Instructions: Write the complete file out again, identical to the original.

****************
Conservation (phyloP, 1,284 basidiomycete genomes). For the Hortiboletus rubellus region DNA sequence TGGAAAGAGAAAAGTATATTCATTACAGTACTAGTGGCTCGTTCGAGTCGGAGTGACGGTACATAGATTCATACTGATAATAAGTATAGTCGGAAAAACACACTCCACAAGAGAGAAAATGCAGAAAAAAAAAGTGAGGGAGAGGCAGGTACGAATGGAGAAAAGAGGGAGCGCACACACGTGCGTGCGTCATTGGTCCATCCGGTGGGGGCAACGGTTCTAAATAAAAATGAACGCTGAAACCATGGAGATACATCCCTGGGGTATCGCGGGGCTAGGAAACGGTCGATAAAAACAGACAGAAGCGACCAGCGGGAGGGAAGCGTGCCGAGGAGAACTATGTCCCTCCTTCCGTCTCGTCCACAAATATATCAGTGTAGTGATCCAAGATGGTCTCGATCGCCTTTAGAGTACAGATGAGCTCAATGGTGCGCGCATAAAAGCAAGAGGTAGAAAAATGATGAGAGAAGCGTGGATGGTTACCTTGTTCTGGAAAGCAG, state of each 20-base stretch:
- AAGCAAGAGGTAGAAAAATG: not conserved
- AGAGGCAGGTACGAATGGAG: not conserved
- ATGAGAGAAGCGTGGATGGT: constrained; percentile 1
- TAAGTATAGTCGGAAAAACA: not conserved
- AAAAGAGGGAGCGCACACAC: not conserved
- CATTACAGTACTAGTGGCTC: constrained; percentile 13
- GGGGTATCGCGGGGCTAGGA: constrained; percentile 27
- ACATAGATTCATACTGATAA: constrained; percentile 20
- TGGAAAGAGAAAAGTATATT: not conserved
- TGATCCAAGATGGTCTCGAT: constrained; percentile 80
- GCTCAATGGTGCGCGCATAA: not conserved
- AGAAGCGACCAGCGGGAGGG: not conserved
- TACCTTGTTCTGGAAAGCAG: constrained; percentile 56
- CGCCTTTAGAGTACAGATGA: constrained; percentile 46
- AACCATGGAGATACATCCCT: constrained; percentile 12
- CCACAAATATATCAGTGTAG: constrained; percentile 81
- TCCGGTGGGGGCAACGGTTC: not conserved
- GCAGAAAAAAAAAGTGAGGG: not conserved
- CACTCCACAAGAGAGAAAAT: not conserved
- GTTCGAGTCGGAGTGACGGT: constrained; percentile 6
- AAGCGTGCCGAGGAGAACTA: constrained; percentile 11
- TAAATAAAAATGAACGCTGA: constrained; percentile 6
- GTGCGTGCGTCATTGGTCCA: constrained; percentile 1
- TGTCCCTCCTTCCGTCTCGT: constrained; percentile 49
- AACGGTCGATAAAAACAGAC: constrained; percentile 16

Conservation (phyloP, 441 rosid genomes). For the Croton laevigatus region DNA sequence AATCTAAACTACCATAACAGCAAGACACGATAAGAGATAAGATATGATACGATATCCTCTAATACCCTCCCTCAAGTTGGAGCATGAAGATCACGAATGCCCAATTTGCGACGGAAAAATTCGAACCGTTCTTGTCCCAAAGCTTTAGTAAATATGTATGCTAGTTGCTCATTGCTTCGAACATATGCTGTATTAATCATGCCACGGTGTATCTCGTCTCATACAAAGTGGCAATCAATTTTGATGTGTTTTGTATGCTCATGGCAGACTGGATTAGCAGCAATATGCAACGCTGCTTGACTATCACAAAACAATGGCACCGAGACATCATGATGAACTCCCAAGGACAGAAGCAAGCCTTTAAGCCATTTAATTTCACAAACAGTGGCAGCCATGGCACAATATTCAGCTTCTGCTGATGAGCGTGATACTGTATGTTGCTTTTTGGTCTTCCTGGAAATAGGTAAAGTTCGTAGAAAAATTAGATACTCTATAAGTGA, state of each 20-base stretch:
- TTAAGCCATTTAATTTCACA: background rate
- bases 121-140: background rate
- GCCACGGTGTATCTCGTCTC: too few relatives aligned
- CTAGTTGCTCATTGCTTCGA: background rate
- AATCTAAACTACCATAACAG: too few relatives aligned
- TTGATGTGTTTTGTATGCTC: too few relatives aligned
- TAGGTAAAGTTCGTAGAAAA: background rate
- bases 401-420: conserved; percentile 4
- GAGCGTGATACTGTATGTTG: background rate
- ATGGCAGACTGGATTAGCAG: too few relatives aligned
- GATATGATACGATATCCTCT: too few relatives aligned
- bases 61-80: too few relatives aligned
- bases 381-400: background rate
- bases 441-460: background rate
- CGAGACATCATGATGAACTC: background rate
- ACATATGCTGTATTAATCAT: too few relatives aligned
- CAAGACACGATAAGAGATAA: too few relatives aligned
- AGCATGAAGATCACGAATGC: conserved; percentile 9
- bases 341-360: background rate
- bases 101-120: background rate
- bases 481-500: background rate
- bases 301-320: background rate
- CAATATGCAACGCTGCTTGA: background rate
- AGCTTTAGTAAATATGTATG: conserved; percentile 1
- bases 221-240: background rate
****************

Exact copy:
Conservation (phyloP, 1,284 basidiomycete genomes). For the Hortiboletus rubellus region DNA sequence TGGAAAGAGAAAAGTATATTCATTACAGTACTAGTGGCTCGTTCGAGTCGGAGTGACGGTACATAGATTCATACTGATAATAAGTATAGTCGGAAAAACACACTCCACAAGAGAGAAAATGCAGAAAAAAAAAGTGAGGGAGAGGCAGGTACGAATGGAGAAAAGAGGGAGCGCACACACGTGCGTGCGTCATTGGTCCATCCGGTGGGGGCAACGGTTCTAAATAAAAATGAACGCTGAAACCATGGAGATACATCCCTGGGGTATCGCGGGGCTAGGAAACGGTCGATAAAAACAGACAGAAGCGACCAGCGGGAGGGAAGCGTGCCGAGGAGAACTATGTCCCTCCTTCCGTCTCGTCCACAAATATATCAGTGTAGTGATCCAAGATGGTCTCGATCGCCTTTAGAGTACAGATGAGCTCAATGGTGCGCGCATAAAAGCAAGAGGTAGAAAAATGATGAGAGAAGCGTGGATGGTTACCTTGTTCTGGAAAGCAG, state of each 20-base stretch:
- AAGCAAGAGGTAGAAAAATG: not conserved
- AGAGGCAGGTACGAATGGAG: not conserved
- ATGAGAGAAGCGTGGATGGT: constrained; percentile 1
- TAAGTATAGTCGGAAAAACA: not conserved
- AAAAGAGGGAGCGCACACAC: not conserved
- CATTACAGTACTAGTGGCTC: constrained; percentile 13
- GGGGTATCGCGGGGCTAGGA: constrained; percentile 27
- ACATAGATTCATACTGATAA: constrained; percentile 20
- TGGAAAGAGAAAAGTATATT: not conserved
- TGATCCAAGATGGTCTCGAT: constrained; percentile 80
- GCTCAATGGTGCGCGCATAA: not conserved
- AGAAGCGACCAGCGGGAGGG: not conserved
- TACCTTGTTCTGGAAAGCAG: constrained; percentile 56
- CGCCTTTAGAGTACAGATGA: constrained; percentile 46
- AACCATGGAGATACATCCCT: constrained; percentile 12
- CCACAAATATATCAGTGTAG: constrained; percentile 81
- TCCGGTGGGGGCAACGGTTC: not conserved
- GCAGAAAAAAAAAGTGAGGG: not conserved
- CACTCCACAAGAGAGAAAAT: not conserved
- GTTCGAGTCGGAGTGACGGT: constrained; percentile 6
- AAGCGTGCCGAGGAGAACTA: constrained; percentile 11
- TAAATAAAAATGAACGCTGA: constrained; percentile 6
- GTGCGTGCGTCATTGGTCCA: constrained; percentile 1
- TGTCCCTCCTTCCGTCTCGT: constrained; percentile 49
- AACGGTCGATAAAAACAGAC: constrained; percentile 16

Conservation (phyloP, 441 rosid genomes). For the Croton laevigatus region DNA sequence AATCTAAACTACCATAACAGCAAGACACGATAAGAGATAAGATATGATACGATATCCTCTAATACCCTCCCTCAAGTTGGAGCATGAAGATCACGAATGCCCAATTTGCGACGGAAAAATTCGAACCGTTCTTGTCCCAAAGCTTTAGTAAATATGTATGCTAGTTGCTCATTGCTTCGAACATATGCTGTATTAATCATGCCACGGTGTATCTCGTCTCATACAAAGTGGCAATCAATTTTGATGTGTTTTGTATGCTCATGGCAGACTGGATTAGCAGCAATATGCAACGCTGCTTGACTATCACAAAACAATGGCACCGAGACATCATGATGAACTCCCAAGGACAGAAGCAAGCCTTTAAGCCATTTAATTTCACAAACAGTGGCAGCCATGGCACAATATTCAGCTTCTGCTGATGAGCGTGATACTGTATGTTGCTTTTTGGTCTTCCTGGAAATAGGTAAAGTTCGTAGAAAAATTAGATACTCTATAAGTGA, state of each 20-base stretch:
- TTAAGCCATTTAATTTCACA: background rate
- bases 121-140: background rate
- GCCACGGTGTATCTCGTCTC: too few relatives aligned
- CTAGTTGCTCATTGCTTCGA: background rate
- AATCTAAACTACCATAACAG: too few relatives aligned
- TTGATGTGTTTTGTATGCTC: too few relatives aligned
- TAGGTAAAGTTCGTAGAAAA: background rate
- bases 401-420: conserved; percentile 4
- GAGCGTGATACTGTATGTTG: background rate
- ATGGCAGACTGGATTAGCAG: too few relatives aligned
- GATATGATACGATATCCTCT: too few relatives aligned
- bases 61-80: too few relatives aligned
- bases 381-400: background rate
- bases 441-460: background rate
- CGAGACATCATGATGAACTC: background rate
- ACATATGCTGTATTAATCAT: too few relatives aligned
- CAAGACACGATAAGAGATAA: too few relatives aligned
- AGCATGAAGATCACGAATGC: conserved; percentile 9
- bases 341-360: background rate
- bases 101-120: background rate
- bases 481-500: background rate
- bases 301-320: background rate
- CAATATGCAACGCTGCTTGA: background rate
- AGCTTTAGTAAATATGTATG: conserved; percentile 1
- bases 221-240: background rate